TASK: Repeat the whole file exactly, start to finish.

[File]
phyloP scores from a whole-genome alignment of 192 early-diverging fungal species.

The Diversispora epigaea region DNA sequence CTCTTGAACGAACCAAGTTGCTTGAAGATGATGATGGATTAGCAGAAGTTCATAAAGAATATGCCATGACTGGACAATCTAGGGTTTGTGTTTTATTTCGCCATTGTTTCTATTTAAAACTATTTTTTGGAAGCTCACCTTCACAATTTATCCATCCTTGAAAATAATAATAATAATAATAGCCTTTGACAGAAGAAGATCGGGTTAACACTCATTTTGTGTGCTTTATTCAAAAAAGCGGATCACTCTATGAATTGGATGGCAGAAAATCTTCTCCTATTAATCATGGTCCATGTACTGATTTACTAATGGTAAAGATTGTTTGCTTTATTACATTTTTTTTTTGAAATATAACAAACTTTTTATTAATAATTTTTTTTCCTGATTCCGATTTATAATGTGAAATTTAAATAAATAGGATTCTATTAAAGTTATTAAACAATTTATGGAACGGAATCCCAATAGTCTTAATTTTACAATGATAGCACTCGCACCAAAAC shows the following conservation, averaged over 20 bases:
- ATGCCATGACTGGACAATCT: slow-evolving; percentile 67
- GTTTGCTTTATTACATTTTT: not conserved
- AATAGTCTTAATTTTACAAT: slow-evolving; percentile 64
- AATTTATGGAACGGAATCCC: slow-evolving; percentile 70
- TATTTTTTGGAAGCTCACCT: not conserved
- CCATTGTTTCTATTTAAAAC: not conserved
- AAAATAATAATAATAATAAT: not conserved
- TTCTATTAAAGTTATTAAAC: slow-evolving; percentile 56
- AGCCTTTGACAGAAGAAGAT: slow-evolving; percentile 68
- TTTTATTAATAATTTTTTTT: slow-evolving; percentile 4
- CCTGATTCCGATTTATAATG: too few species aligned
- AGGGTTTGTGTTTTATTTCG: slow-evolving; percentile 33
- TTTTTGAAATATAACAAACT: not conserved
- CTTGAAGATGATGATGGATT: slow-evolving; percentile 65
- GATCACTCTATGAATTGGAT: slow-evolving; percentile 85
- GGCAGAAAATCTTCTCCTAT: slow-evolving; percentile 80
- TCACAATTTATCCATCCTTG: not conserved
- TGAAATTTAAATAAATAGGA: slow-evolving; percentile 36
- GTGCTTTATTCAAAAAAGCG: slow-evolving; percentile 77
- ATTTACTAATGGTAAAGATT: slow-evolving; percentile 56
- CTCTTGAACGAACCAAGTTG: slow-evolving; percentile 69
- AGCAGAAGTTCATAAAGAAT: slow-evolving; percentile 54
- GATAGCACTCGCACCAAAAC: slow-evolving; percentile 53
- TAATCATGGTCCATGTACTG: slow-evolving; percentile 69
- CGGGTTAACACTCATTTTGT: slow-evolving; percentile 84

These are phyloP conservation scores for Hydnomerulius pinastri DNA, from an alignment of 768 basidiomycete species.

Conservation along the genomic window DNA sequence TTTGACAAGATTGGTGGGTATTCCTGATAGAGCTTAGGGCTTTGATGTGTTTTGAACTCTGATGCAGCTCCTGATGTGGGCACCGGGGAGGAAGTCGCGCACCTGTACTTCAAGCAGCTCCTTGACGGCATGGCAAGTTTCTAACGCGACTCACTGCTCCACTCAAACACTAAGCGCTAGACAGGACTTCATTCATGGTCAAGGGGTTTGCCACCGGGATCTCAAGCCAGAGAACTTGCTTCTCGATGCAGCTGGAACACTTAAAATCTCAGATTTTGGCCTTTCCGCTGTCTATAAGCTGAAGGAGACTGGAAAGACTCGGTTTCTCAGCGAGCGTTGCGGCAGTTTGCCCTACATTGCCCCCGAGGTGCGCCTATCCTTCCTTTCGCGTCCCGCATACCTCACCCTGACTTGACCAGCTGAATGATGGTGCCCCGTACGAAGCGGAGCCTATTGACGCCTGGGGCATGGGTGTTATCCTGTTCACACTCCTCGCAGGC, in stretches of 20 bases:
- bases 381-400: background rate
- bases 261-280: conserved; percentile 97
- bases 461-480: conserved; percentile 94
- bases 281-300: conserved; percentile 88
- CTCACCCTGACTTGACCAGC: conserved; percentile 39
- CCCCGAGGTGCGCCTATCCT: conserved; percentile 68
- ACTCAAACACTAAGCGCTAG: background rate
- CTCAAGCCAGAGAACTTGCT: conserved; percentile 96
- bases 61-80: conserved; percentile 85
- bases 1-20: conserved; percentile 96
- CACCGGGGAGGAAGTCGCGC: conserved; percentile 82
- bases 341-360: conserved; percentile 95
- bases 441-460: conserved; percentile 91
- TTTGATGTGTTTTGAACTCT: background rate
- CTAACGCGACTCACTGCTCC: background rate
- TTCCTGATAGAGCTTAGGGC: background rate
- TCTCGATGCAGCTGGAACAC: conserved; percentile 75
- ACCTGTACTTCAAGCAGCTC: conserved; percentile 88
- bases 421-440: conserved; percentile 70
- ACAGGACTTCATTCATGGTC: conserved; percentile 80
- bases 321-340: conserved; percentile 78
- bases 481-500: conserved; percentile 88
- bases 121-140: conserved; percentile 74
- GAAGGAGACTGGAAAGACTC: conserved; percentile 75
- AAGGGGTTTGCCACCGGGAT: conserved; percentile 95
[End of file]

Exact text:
phyloP scores from a whole-genome alignment of 192 early-diverging fungal species.

The Diversispora epigaea region DNA sequence CTCTTGAACGAACCAAGTTGCTTGAAGATGATGATGGATTAGCAGAAGTTCATAAAGAATATGCCATGACTGGACAATCTAGGGTTTGTGTTTTATTTCGCCATTGTTTCTATTTAAAACTATTTTTTGGAAGCTCACCTTCACAATTTATCCATCCTTGAAAATAATAATAATAATAATAGCCTTTGACAGAAGAAGATCGGGTTAACACTCATTTTGTGTGCTTTATTCAAAAAAGCGGATCACTCTATGAATTGGATGGCAGAAAATCTTCTCCTATTAATCATGGTCCATGTACTGATTTACTAATGGTAAAGATTGTTTGCTTTATTACATTTTTTTTTTGAAATATAACAAACTTTTTATTAATAATTTTTTTTCCTGATTCCGATTTATAATGTGAAATTTAAATAAATAGGATTCTATTAAAGTTATTAAACAATTTATGGAACGGAATCCCAATAGTCTTAATTTTACAATGATAGCACTCGCACCAAAAC shows the following conservation, averaged over 20 bases:
- ATGCCATGACTGGACAATCT: slow-evolving; percentile 67
- GTTTGCTTTATTACATTTTT: not conserved
- AATAGTCTTAATTTTACAAT: slow-evolving; percentile 64
- AATTTATGGAACGGAATCCC: slow-evolving; percentile 70
- TATTTTTTGGAAGCTCACCT: not conserved
- CCATTGTTTCTATTTAAAAC: not conserved
- AAAATAATAATAATAATAAT: not conserved
- TTCTATTAAAGTTATTAAAC: slow-evolving; percentile 56
- AGCCTTTGACAGAAGAAGAT: slow-evolving; percentile 68
- TTTTATTAATAATTTTTTTT: slow-evolving; percentile 4
- CCTGATTCCGATTTATAATG: too few species aligned
- AGGGTTTGTGTTTTATTTCG: slow-evolving; percentile 33
- TTTTTGAAATATAACAAACT: not conserved
- CTTGAAGATGATGATGGATT: slow-evolving; percentile 65
- GATCACTCTATGAATTGGAT: slow-evolving; percentile 85
- GGCAGAAAATCTTCTCCTAT: slow-evolving; percentile 80
- TCACAATTTATCCATCCTTG: not conserved
- TGAAATTTAAATAAATAGGA: slow-evolving; percentile 36
- GTGCTTTATTCAAAAAAGCG: slow-evolving; percentile 77
- ATTTACTAATGGTAAAGATT: slow-evolving; percentile 56
- CTCTTGAACGAACCAAGTTG: slow-evolving; percentile 69
- AGCAGAAGTTCATAAAGAAT: slow-evolving; percentile 54
- GATAGCACTCGCACCAAAAC: slow-evolving; percentile 53
- TAATCATGGTCCATGTACTG: slow-evolving; percentile 69
- CGGGTTAACACTCATTTTGT: slow-evolving; percentile 84

These are phyloP conservation scores for Hydnomerulius pinastri DNA, from an alignment of 768 basidiomycete species.

Conservation along the genomic window DNA sequence TTTGACAAGATTGGTGGGTATTCCTGATAGAGCTTAGGGCTTTGATGTGTTTTGAACTCTGATGCAGCTCCTGATGTGGGCACCGGGGAGGAAGTCGCGCACCTGTACTTCAAGCAGCTCCTTGACGGCATGGCAAGTTTCTAACGCGACTCACTGCTCCACTCAAACACTAAGCGCTAGACAGGACTTCATTCATGGTCAAGGGGTTTGCCACCGGGATCTCAAGCCAGAGAACTTGCTTCTCGATGCAGCTGGAACACTTAAAATCTCAGATTTTGGCCTTTCCGCTGTCTATAAGCTGAAGGAGACTGGAAAGACTCGGTTTCTCAGCGAGCGTTGCGGCAGTTTGCCCTACATTGCCCCCGAGGTGCGCCTATCCTTCCTTTCGCGTCCCGCATACCTCACCCTGACTTGACCAGCTGAATGATGGTGCCCCGTACGAAGCGGAGCCTATTGACGCCTGGGGCATGGGTGTTATCCTGTTCACACTCCTCGCAGGC, in stretches of 20 bases:
- bases 381-400: background rate
- bases 261-280: conserved; percentile 97
- bases 461-480: conserved; percentile 94
- bases 281-300: conserved; percentile 88
- CTCACCCTGACTTGACCAGC: conserved; percentile 39
- CCCCGAGGTGCGCCTATCCT: conserved; percentile 68
- ACTCAAACACTAAGCGCTAG: background rate
- CTCAAGCCAGAGAACTTGCT: conserved; percentile 96
- bases 61-80: conserved; percentile 85
- bases 1-20: conserved; percentile 96
- CACCGGGGAGGAAGTCGCGC: conserved; percentile 82
- bases 341-360: conserved; percentile 95
- bases 441-460: conserved; percentile 91
- TTTGATGTGTTTTGAACTCT: background rate
- CTAACGCGACTCACTGCTCC: background rate
- TTCCTGATAGAGCTTAGGGC: background rate
- TCTCGATGCAGCTGGAACAC: conserved; percentile 75
- ACCTGTACTTCAAGCAGCTC: conserved; percentile 88
- bases 421-440: conserved; percentile 70
- ACAGGACTTCATTCATGGTC: conserved; percentile 80
- bases 321-340: conserved; percentile 78
- bases 481-500: conserved; percentile 88
- bases 121-140: conserved; percentile 74
- GAAGGAGACTGGAAAGACTC: conserved; percentile 75
- AAGGGGTTTGCCACCGGGAT: conserved; percentile 95